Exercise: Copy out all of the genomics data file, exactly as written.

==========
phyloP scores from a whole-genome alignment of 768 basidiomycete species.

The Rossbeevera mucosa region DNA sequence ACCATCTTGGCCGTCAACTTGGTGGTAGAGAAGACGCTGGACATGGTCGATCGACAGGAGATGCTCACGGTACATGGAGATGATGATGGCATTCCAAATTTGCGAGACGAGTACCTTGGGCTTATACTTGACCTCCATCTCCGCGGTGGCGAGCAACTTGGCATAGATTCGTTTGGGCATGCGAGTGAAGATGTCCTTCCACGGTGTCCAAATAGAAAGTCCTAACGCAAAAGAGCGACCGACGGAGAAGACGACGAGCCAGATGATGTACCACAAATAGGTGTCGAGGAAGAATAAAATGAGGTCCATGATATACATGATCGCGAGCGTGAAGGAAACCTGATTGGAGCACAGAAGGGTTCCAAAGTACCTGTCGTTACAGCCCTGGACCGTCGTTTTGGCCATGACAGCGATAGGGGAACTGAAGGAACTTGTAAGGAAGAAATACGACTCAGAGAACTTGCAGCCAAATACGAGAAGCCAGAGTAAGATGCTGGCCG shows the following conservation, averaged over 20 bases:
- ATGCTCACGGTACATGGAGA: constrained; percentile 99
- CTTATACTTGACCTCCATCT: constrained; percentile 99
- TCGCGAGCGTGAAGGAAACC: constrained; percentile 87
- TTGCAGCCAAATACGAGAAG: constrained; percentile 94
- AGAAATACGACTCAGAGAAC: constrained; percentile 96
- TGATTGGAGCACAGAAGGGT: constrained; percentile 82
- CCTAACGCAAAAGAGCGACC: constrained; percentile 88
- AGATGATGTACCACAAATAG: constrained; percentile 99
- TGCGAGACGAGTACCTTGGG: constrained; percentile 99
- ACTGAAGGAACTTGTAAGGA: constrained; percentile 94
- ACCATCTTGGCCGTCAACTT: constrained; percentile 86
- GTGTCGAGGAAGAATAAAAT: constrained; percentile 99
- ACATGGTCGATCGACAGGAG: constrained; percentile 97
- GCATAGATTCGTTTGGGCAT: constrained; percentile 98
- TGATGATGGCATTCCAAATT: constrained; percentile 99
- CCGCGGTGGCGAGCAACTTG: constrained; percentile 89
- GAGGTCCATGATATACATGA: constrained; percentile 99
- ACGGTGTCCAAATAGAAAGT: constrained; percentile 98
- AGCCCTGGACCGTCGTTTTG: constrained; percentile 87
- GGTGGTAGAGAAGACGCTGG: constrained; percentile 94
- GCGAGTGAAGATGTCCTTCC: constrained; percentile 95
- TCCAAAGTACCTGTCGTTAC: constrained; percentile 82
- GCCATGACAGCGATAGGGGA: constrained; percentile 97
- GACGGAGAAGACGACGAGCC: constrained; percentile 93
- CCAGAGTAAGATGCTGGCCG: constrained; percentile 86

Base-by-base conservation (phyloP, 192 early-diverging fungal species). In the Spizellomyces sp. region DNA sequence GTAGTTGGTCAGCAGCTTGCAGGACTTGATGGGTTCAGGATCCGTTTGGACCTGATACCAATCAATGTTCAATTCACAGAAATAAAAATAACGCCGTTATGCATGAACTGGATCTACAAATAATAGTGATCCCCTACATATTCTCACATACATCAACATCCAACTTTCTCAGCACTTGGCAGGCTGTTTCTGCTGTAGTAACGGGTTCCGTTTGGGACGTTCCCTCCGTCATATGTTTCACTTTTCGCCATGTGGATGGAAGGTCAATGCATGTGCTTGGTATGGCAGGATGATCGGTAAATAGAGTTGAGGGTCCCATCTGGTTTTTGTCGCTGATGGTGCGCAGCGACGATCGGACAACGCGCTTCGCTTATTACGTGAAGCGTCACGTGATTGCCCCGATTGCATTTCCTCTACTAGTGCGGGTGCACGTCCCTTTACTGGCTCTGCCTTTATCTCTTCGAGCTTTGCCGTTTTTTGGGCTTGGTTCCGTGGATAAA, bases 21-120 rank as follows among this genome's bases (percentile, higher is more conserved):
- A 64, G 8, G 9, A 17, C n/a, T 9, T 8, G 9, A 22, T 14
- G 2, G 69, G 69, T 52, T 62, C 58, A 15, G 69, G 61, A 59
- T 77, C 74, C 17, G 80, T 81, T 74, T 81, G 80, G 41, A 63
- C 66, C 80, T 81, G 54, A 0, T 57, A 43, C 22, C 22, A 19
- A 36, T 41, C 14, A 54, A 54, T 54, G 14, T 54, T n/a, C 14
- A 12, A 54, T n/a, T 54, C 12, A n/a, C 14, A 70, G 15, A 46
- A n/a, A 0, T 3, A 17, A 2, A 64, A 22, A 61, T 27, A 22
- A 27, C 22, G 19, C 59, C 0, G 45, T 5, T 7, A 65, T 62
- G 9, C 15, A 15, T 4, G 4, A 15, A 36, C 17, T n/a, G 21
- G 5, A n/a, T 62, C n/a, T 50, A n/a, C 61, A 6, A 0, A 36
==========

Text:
phyloP scores from a whole-genome alignment of 768 basidiomycete species.

The Rossbeevera mucosa region DNA sequence ACCATCTTGGCCGTCAACTTGGTGGTAGAGAAGACGCTGGACATGGTCGATCGACAGGAGATGCTCACGGTACATGGAGATGATGATGGCATTCCAAATTTGCGAGACGAGTACCTTGGGCTTATACTTGACCTCCATCTCCGCGGTGGCGAGCAACTTGGCATAGATTCGTTTGGGCATGCGAGTGAAGATGTCCTTCCACGGTGTCCAAATAGAAAGTCCTAACGCAAAAGAGCGACCGACGGAGAAGACGACGAGCCAGATGATGTACCACAAATAGGTGTCGAGGAAGAATAAAATGAGGTCCATGATATACATGATCGCGAGCGTGAAGGAAACCTGATTGGAGCACAGAAGGGTTCCAAAGTACCTGTCGTTACAGCCCTGGACCGTCGTTTTGGCCATGACAGCGATAGGGGAACTGAAGGAACTTGTAAGGAAGAAATACGACTCAGAGAACTTGCAGCCAAATACGAGAAGCCAGAGTAAGATGCTGGCCG shows the following conservation, averaged over 20 bases:
- ATGCTCACGGTACATGGAGA: constrained; percentile 99
- CTTATACTTGACCTCCATCT: constrained; percentile 99
- TCGCGAGCGTGAAGGAAACC: constrained; percentile 87
- TTGCAGCCAAATACGAGAAG: constrained; percentile 94
- AGAAATACGACTCAGAGAAC: constrained; percentile 96
- TGATTGGAGCACAGAAGGGT: constrained; percentile 82
- CCTAACGCAAAAGAGCGACC: constrained; percentile 88
- AGATGATGTACCACAAATAG: constrained; percentile 99
- TGCGAGACGAGTACCTTGGG: constrained; percentile 99
- ACTGAAGGAACTTGTAAGGA: constrained; percentile 94
- ACCATCTTGGCCGTCAACTT: constrained; percentile 86
- GTGTCGAGGAAGAATAAAAT: constrained; percentile 99
- ACATGGTCGATCGACAGGAG: constrained; percentile 97
- GCATAGATTCGTTTGGGCAT: constrained; percentile 98
- TGATGATGGCATTCCAAATT: constrained; percentile 99
- CCGCGGTGGCGAGCAACTTG: constrained; percentile 89
- GAGGTCCATGATATACATGA: constrained; percentile 99
- ACGGTGTCCAAATAGAAAGT: constrained; percentile 98
- AGCCCTGGACCGTCGTTTTG: constrained; percentile 87
- GGTGGTAGAGAAGACGCTGG: constrained; percentile 94
- GCGAGTGAAGATGTCCTTCC: constrained; percentile 95
- TCCAAAGTACCTGTCGTTAC: constrained; percentile 82
- GCCATGACAGCGATAGGGGA: constrained; percentile 97
- GACGGAGAAGACGACGAGCC: constrained; percentile 93
- CCAGAGTAAGATGCTGGCCG: constrained; percentile 86

Base-by-base conservation (phyloP, 192 early-diverging fungal species). In the Spizellomyces sp. region DNA sequence GTAGTTGGTCAGCAGCTTGCAGGACTTGATGGGTTCAGGATCCGTTTGGACCTGATACCAATCAATGTTCAATTCACAGAAATAAAAATAACGCCGTTATGCATGAACTGGATCTACAAATAATAGTGATCCCCTACATATTCTCACATACATCAACATCCAACTTTCTCAGCACTTGGCAGGCTGTTTCTGCTGTAGTAACGGGTTCCGTTTGGGACGTTCCCTCCGTCATATGTTTCACTTTTCGCCATGTGGATGGAAGGTCAATGCATGTGCTTGGTATGGCAGGATGATCGGTAAATAGAGTTGAGGGTCCCATCTGGTTTTTGTCGCTGATGGTGCGCAGCGACGATCGGACAACGCGCTTCGCTTATTACGTGAAGCGTCACGTGATTGCCCCGATTGCATTTCCTCTACTAGTGCGGGTGCACGTCCCTTTACTGGCTCTGCCTTTATCTCTTCGAGCTTTGCCGTTTTTTGGGCTTGGTTCCGTGGATAAA, bases 21-120 rank as follows among this genome's bases (percentile, higher is more conserved):
- A 64, G 8, G 9, A 17, C n/a, T 9, T 8, G 9, A 22, T 14
- G 2, G 69, G 69, T 52, T 62, C 58, A 15, G 69, G 61, A 59
- T 77, C 74, C 17, G 80, T 81, T 74, T 81, G 80, G 41, A 63
- C 66, C 80, T 81, G 54, A 0, T 57, A 43, C 22, C 22, A 19
- A 36, T 41, C 14, A 54, A 54, T 54, G 14, T 54, T n/a, C 14
- A 12, A 54, T n/a, T 54, C 12, A n/a, C 14, A 70, G 15, A 46
- A n/a, A 0, T 3, A 17, A 2, A 64, A 22, A 61, T 27, A 22
- A 27, C 22, G 19, C 59, C 0, G 45, T 5, T 7, A 65, T 62
- G 9, C 15, A 15, T 4, G 4, A 15, A 36, C 17, T n/a, G 21
- G 5, A n/a, T 62, C n/a, T 50, A n/a, C 61, A 6, A 0, A 36